Judge Calls Apple/Samsung Spat 'Ridiculous'
Today in international tech news: An Australian judge calls out Apple and Samsung in one of the two companies' endless patent disputes. Also: Chinese officials explain why they couldn't send text message warnings ahead of deadly Beijing floods, and a report says that developing nations could soon be hotbeds for cybercrime.
An Australian judge called a patent dispute between Samsung and Apple "ridiculous," according to Bloomberg.
In this particular case -- the two companies have a lot of cases at the moment -- Samsung is suing Apple, claiming that Apple infringed on three patents dealing with data transmission on 3G wireless networks.
The suit, according to Bloomberg, is in response to Apple's claim that Samsung lifted its iPad and iPhone design for tablets and phones, respectively. A trial in Australia over those charges is set to begin Monday. (Apple recently lost a similar case in the United Kingdom.)
"Why on earth are these proceedings going ahead?" the Australian judge asked lawyers Monday, before calling the situation "ridiculous." She then suggested that the cases should go to mediation.
Apple spent several months in 2011 fighting, to no avail, to prohibit the sale of Samsung's tablet in Australia.
Apple and Samsung are engaged in legal tiffs all over the world, fighting for market share in the increasingly valuable arena of mobile devices. Apple has repeatedly accused Samsung of "blatant copying," while Samsung justifies its suit by saying it is merely protecting its patent rights.
All told, the two companies have filed at least 30 lawsuits against one another.
Earlier this year, a German judge rejected patent infringement claims by Apple and Samsung, although more patent disputes are on tap in German courts.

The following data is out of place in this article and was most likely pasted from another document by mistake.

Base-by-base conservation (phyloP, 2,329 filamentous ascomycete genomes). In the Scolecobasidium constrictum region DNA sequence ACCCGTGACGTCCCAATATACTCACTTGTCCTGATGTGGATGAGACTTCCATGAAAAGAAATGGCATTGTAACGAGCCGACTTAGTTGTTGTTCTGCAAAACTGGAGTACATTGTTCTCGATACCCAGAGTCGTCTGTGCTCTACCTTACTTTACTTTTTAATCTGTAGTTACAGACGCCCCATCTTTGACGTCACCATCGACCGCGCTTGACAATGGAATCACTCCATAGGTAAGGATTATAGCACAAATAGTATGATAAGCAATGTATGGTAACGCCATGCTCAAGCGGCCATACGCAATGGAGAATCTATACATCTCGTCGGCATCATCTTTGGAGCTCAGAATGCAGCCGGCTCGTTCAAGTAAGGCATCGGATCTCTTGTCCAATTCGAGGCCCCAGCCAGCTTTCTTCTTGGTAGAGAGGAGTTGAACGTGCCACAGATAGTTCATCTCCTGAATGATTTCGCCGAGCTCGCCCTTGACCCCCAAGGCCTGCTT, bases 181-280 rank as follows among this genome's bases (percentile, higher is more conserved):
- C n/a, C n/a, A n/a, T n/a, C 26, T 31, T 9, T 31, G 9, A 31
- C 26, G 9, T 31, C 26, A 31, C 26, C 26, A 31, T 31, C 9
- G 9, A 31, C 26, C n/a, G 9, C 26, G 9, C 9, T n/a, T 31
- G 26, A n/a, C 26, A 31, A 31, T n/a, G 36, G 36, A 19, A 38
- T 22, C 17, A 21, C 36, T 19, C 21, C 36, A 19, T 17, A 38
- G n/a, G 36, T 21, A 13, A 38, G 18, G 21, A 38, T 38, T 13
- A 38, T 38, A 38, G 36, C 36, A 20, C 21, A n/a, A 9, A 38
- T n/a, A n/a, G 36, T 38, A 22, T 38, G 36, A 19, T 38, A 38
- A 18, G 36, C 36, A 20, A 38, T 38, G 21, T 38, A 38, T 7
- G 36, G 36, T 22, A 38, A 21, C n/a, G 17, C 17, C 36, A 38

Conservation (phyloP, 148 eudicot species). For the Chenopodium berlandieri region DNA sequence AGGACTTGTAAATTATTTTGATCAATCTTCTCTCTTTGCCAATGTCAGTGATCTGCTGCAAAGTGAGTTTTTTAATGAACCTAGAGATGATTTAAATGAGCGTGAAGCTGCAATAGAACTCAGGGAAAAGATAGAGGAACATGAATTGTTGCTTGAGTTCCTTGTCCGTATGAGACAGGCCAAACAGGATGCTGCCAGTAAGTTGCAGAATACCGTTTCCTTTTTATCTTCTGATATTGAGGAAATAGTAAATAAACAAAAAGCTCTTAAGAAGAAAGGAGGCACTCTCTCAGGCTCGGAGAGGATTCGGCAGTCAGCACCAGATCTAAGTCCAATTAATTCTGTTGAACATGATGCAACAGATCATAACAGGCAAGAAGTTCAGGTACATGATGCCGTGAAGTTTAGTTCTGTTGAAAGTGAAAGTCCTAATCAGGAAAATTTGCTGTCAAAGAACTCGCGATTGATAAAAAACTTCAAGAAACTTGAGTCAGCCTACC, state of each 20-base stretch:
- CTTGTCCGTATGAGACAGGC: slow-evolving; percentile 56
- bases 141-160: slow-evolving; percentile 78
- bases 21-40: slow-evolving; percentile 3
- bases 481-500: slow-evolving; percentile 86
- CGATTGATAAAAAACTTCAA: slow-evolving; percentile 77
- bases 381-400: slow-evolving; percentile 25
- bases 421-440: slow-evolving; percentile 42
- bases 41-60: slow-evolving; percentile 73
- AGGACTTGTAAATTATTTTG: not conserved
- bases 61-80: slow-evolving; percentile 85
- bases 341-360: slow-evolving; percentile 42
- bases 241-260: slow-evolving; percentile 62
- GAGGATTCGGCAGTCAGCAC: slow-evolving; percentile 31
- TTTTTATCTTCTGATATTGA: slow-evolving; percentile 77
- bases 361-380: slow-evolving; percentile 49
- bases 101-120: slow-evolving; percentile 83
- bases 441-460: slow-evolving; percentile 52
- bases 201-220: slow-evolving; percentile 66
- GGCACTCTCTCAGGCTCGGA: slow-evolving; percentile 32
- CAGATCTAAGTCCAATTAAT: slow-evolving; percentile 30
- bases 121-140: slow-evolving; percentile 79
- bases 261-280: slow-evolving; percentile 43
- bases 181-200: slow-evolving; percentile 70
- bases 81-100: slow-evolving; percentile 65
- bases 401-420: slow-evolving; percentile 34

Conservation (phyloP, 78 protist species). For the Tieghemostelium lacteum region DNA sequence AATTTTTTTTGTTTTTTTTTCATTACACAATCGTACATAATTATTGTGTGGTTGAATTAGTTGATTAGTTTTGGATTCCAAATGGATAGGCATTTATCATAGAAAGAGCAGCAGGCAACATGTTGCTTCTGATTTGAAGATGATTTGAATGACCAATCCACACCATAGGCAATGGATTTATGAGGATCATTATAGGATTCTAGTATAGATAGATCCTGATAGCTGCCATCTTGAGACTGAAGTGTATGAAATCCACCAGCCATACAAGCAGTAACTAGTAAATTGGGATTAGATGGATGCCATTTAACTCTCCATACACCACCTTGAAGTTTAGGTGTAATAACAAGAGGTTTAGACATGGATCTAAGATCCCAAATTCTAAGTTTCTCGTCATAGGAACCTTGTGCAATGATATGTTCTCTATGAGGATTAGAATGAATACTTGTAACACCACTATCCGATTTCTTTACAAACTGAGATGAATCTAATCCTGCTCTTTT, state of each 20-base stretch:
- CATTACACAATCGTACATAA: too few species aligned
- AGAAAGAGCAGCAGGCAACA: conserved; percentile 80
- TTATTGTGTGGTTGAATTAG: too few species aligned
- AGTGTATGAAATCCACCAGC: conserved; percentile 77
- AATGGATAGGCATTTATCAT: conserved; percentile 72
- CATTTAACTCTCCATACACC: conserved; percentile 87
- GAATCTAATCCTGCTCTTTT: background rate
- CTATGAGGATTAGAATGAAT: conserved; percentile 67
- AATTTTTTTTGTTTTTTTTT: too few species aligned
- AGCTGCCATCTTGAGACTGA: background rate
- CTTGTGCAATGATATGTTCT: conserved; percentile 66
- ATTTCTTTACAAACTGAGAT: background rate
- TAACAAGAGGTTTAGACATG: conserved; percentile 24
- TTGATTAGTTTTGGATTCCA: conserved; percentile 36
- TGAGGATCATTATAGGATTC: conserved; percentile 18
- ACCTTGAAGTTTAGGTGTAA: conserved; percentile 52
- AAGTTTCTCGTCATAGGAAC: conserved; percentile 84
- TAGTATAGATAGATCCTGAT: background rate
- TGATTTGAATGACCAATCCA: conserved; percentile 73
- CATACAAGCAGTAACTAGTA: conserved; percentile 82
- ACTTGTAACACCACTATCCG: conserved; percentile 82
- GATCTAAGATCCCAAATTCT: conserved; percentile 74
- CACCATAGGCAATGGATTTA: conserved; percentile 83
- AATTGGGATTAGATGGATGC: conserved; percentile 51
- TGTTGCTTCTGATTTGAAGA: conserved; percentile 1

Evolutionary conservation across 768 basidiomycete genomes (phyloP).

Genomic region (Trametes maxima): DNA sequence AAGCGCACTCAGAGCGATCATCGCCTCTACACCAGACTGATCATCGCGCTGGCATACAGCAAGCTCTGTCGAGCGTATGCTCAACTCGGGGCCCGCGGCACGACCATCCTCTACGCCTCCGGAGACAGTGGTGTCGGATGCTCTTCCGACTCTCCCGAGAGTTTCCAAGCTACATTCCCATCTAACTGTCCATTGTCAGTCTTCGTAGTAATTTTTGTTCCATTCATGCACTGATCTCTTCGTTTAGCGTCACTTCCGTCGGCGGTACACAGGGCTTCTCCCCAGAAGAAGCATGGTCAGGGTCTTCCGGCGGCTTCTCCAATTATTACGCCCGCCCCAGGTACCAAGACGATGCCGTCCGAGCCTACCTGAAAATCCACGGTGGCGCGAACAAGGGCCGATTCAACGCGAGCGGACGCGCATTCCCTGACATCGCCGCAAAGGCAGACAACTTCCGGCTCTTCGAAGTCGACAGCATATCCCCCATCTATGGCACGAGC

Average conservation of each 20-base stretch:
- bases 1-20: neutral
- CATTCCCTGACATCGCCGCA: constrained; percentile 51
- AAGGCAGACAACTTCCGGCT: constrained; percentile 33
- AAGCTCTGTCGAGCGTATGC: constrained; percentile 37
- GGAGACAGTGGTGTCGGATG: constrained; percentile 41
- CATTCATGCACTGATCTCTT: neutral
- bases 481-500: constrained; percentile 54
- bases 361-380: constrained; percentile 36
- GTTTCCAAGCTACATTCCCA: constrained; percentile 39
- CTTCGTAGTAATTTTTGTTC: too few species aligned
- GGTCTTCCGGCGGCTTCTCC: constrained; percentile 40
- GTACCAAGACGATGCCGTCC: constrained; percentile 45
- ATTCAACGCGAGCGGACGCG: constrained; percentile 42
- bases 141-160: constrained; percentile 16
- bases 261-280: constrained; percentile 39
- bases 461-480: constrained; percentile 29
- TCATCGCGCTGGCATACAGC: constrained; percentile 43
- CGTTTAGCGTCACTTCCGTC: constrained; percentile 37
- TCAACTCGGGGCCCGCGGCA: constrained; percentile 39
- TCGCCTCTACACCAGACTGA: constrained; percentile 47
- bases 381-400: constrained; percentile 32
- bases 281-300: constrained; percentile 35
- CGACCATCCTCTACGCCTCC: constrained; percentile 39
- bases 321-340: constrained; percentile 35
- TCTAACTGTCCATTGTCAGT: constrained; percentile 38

An industry expert quoted by Bloomberg said that the Australian case might be a sort of rehearsal for upcoming cases in bigger markets.
Beijing Deflects Text-Message Criticism
China's government said it would have been impossible to send text message warnings to citizens about flooding in Beijing, according to TechInAsia.com.
Recent floods in Beijing have killed at least 37 people, stirring anger about the lack of warning from Beijing's Meteorological Bureau. According to Tech In Asia, people have asked why mass text message warnings weren't sent advising people to stay indoors. (According to Tech In Asia, an estimated 95 percent of Beijingers own mobile phones .)
However, an official from the Meteorological Bureau told a Beijing newspaper that sending out such mass texts was impossible. The official said that while the Bureau does indeed have the capacity to send text warnings, it can only send 400 per minute. Thus, with Beijing's size -- at least 20 million -- it would have take some 830 hours to send the requisite messages. The official added that an adequate text message system will be in place in the next few years.
According to Tech In Asia, China Telecom issued a statement saying that there would be no technological issues sending out a mass text to all its subscribers. It added that it did not send out such a warning during the floods because, alas, it is not allowed to unless directed by government authorities.
Cybercrime In Developing Nations
Parts of Africa, Asia and Eastern Europe could become hotbeds for cybercrime in the coming years, according to research discussed by the BBC.
The research, from the International Cyber Security Protection Alliance, points out that faster Internet connections could foster crime. What's more, many of the countries mentioned do not have well-developed cyberlaws. To that end, UK law enforcement officials have begun working with Ghana's government to prevent crime and prosecute offenders.
Other specific countries of interest include Kenya, India, Bulgaria and the Philippines. Parts of Latin America have also been mentioned as potentially problematic for cybercrime.
The ICSPA is a coalition of business, law enforcement agencies and securities companies.